What physical meaning can these numbers have?
The EXIF standard doesn't actually have a single
dpi field, but it does have
YResolution fields, and these are where the dpi value displayed by most software comes from. The standard doesn't say specifically whether those values apply to the image source, e.g. a scanned document, or destination, e.g. a printed copy of the image, but since the entity that writes the metadata knows where the image comes from but can't know how it will be used, the only reasonable interpretation is that those fields relate to the image source.
The standard does say that if the value for the
YResolution tags is unknown, then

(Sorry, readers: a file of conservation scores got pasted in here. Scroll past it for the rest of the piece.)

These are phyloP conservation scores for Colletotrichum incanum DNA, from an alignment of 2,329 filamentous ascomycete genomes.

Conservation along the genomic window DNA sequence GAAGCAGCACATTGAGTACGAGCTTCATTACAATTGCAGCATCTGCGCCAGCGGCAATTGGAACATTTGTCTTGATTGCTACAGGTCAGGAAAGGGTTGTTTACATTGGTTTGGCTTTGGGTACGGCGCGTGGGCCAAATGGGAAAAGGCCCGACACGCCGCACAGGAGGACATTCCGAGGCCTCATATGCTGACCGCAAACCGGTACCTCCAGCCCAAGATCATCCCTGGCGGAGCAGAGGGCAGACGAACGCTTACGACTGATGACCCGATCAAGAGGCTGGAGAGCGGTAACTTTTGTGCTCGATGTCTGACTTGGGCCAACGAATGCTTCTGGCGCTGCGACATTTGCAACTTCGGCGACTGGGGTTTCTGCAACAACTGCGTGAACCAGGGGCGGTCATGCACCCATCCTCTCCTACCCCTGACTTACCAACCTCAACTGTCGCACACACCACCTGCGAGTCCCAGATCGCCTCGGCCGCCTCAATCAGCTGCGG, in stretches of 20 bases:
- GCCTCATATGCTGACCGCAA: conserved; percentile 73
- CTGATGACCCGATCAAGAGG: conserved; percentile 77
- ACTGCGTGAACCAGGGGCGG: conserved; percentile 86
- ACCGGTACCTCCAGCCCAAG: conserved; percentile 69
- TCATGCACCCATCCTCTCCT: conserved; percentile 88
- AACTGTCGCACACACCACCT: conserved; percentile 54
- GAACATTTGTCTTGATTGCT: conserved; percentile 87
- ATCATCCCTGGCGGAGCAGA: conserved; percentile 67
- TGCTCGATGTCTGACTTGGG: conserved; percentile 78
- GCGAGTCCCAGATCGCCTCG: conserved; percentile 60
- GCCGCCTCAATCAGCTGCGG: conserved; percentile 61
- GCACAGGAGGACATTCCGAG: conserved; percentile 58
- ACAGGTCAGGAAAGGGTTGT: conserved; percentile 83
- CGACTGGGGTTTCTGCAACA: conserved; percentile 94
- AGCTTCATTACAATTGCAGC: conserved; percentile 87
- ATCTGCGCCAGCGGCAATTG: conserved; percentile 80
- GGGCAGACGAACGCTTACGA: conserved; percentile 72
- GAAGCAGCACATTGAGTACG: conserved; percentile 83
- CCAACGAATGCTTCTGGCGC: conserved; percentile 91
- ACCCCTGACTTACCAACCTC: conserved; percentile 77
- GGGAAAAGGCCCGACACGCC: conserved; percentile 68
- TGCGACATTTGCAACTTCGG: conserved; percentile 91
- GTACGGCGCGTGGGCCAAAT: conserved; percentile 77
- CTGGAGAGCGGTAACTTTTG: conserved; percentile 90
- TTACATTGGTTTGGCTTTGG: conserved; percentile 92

72 should be used. One could reasonably argue that this was a poor choice, since
72 is a valid value whose meaning shouldn't be overloaded. It probably would've made more sense to choose a value that couldn't possibly represent a real resolution, such as
-1, to mean "unknown." But that's not what the standard says, and so if your image has
72 for the resolution fields, you simply can't know whether the metadata writer knew what resolution to use or not.
The problem is compounded by the fact that some cameras set a value other than
72 when they can't really know what resolution the subject was recorded at, since that varies depending on how far away the camera was from he subject. Those camera manufacturers might have been trying to use the resolution fields to suggest a reasonable print resolution, but this only confuses the meaning of the resolution fields.
If you're trying to actually learn something about an image, you'll be better off using the
FocalPlaneYResolution fields, which record the sensor resolution at which the image was recorded. And of course the
ImageLength fields will tell you the dimensions of the image in pixels.